In the Great Smoky Mountains, fireflies have become a source of tourism —and solace

in the great smoky mountains fireflies have become a source of tourism and solace

Sumary of In the Great Smoky Mountains, fireflies have become a source of tourism —and solace:

  • I’ve been in Great Smoky Mountains National Park for less than an hour when I’m mistaken for a woodland fairy.
  • The firefly event in Great Smoky Mountains National Park, which straddles this section of Tennessee and my home state of North Carolina, draws seekers from across the continent.
  • Years ago, the National Park Service instituted a lottery for people to secure passes, since the species’ growing popularity raised concerns about conservation.
  • According to the International Dark-Sky Association, 99 percent of people in the United States don’t have access to natural night anymore, the blinking sun-and-moon patterns with which we evolved.
  • Internationally, artificial light pollution is growing at a rate of 2 percent a year with no signs of slowing.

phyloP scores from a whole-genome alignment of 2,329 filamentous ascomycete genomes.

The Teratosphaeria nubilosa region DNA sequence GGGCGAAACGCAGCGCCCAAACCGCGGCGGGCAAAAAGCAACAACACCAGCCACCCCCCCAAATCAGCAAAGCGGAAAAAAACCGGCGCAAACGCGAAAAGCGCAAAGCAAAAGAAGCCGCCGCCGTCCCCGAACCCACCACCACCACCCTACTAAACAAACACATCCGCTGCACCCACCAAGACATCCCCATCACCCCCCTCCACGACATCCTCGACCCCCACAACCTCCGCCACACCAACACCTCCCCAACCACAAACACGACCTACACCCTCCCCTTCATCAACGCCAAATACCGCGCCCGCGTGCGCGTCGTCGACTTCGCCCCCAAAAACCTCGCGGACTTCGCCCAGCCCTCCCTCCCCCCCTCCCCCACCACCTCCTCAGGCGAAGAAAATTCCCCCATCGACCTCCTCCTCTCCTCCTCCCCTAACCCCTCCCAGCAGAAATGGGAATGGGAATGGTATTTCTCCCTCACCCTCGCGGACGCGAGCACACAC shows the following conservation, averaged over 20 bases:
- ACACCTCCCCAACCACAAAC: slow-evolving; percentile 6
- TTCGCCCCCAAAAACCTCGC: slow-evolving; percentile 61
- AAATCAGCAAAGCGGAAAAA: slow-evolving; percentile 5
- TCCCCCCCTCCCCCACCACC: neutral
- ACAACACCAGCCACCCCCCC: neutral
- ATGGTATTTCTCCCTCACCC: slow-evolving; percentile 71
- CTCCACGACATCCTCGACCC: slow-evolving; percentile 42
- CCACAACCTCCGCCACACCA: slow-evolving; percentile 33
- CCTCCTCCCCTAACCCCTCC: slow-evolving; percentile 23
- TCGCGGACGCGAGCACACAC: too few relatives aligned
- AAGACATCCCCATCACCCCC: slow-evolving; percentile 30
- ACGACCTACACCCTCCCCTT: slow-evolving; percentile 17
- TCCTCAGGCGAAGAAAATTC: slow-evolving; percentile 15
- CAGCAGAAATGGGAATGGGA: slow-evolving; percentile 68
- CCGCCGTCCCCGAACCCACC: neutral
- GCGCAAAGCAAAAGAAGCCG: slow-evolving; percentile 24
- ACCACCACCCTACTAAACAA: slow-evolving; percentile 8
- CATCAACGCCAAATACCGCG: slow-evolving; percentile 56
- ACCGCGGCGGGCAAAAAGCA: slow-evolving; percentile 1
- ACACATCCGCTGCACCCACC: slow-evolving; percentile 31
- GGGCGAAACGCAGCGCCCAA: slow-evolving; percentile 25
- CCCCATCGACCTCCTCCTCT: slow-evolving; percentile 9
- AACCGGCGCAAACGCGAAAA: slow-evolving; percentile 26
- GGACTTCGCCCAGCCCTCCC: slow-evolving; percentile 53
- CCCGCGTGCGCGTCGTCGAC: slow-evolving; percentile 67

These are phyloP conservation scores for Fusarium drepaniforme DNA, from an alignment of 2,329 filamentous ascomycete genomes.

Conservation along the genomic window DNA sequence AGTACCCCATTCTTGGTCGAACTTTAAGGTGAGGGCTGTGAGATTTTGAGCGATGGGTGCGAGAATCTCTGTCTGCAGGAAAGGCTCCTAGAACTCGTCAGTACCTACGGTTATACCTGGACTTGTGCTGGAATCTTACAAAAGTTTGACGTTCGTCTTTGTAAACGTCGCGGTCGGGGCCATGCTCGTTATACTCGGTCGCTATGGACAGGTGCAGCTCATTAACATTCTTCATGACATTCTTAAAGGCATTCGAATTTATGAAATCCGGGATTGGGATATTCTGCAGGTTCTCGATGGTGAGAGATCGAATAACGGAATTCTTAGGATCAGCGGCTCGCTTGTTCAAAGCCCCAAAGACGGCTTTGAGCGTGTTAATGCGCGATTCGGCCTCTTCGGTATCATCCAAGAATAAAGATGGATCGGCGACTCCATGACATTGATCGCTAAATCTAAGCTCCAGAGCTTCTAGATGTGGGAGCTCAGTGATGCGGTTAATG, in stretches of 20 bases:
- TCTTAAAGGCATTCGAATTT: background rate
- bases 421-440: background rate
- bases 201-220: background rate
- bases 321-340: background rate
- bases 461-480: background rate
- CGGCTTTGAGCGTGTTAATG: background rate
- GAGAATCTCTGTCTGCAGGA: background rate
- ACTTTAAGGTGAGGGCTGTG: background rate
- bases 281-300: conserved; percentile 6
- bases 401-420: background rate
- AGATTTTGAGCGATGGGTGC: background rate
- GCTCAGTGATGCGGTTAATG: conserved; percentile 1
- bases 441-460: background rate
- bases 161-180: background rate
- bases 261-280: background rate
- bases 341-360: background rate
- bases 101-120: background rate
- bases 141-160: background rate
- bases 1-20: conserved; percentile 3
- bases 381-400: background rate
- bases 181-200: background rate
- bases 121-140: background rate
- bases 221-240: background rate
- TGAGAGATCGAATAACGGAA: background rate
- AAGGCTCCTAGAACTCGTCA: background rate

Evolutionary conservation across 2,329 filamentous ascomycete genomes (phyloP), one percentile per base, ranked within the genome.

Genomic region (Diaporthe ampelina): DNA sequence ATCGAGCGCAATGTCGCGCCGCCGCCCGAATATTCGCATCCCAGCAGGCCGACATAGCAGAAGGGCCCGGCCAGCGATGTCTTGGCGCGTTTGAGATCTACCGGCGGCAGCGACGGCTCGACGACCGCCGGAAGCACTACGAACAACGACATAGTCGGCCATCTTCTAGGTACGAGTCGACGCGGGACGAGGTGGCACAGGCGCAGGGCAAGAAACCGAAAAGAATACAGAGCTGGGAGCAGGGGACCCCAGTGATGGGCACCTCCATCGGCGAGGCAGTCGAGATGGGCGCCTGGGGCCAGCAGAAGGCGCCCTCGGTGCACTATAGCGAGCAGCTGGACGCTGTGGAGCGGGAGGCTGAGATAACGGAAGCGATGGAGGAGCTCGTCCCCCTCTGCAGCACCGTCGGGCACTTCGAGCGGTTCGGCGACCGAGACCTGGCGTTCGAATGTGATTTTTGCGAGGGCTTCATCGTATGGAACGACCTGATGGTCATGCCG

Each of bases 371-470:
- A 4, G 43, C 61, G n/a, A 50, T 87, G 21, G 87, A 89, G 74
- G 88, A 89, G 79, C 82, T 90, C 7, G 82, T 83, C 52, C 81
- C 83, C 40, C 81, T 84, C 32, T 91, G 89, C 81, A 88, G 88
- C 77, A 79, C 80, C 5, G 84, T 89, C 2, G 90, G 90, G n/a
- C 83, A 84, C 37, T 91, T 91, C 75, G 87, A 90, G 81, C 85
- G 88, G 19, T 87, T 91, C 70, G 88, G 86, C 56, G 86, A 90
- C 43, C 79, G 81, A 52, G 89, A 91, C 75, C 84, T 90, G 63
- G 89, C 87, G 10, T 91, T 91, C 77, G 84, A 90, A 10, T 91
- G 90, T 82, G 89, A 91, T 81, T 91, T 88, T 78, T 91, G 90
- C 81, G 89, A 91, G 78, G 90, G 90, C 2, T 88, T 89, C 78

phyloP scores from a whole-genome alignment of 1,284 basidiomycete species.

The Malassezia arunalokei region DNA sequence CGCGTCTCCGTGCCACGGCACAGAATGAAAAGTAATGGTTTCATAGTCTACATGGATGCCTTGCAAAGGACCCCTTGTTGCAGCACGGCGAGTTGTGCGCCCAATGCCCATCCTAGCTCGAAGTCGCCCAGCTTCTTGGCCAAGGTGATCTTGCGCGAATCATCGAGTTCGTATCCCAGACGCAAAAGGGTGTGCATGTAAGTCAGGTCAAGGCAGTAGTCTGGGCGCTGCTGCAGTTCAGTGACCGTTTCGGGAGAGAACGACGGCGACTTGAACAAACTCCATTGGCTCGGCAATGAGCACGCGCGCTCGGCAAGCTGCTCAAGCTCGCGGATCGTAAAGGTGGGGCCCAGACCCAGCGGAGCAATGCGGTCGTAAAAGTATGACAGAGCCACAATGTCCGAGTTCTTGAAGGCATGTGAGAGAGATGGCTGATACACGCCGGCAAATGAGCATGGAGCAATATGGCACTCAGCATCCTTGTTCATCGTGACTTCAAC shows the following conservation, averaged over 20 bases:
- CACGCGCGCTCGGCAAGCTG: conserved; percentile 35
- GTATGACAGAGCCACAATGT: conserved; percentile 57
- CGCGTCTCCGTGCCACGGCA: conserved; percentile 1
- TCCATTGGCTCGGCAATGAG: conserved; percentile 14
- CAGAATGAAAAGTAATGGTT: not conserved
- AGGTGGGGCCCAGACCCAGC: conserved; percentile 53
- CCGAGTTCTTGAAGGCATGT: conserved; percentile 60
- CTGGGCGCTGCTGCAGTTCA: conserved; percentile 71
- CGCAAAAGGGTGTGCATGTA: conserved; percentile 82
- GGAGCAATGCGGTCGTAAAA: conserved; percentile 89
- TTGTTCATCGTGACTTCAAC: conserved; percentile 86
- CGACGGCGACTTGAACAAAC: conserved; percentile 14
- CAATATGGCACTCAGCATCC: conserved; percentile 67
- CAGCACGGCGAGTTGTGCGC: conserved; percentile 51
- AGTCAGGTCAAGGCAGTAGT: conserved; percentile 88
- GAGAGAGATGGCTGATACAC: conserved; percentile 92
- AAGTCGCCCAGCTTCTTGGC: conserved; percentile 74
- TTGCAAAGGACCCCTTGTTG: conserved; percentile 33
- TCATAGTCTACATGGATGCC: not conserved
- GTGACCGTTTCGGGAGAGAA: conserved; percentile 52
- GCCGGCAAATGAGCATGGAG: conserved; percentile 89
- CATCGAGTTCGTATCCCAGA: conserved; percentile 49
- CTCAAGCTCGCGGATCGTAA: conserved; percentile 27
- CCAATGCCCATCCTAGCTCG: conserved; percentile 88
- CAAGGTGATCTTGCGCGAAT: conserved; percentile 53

• Firefly habitat is so specific, so mercurial, that it’s possible to see a great show from one section of the trail while another remains relatively dark.

Want to know more click here go to source.

From -

Close
Generic selectors
Exact matches only
Search in title
Search in content
Menu

Site Language


By continuing to use the site, you agree to the use of cookies. more information

The cookie settings on this website are set to "allow cookies" to give you the best browsing experience possible. If you continue to use this website without changing your cookie settings or you click "Accept" below then you are consenting to this.

Close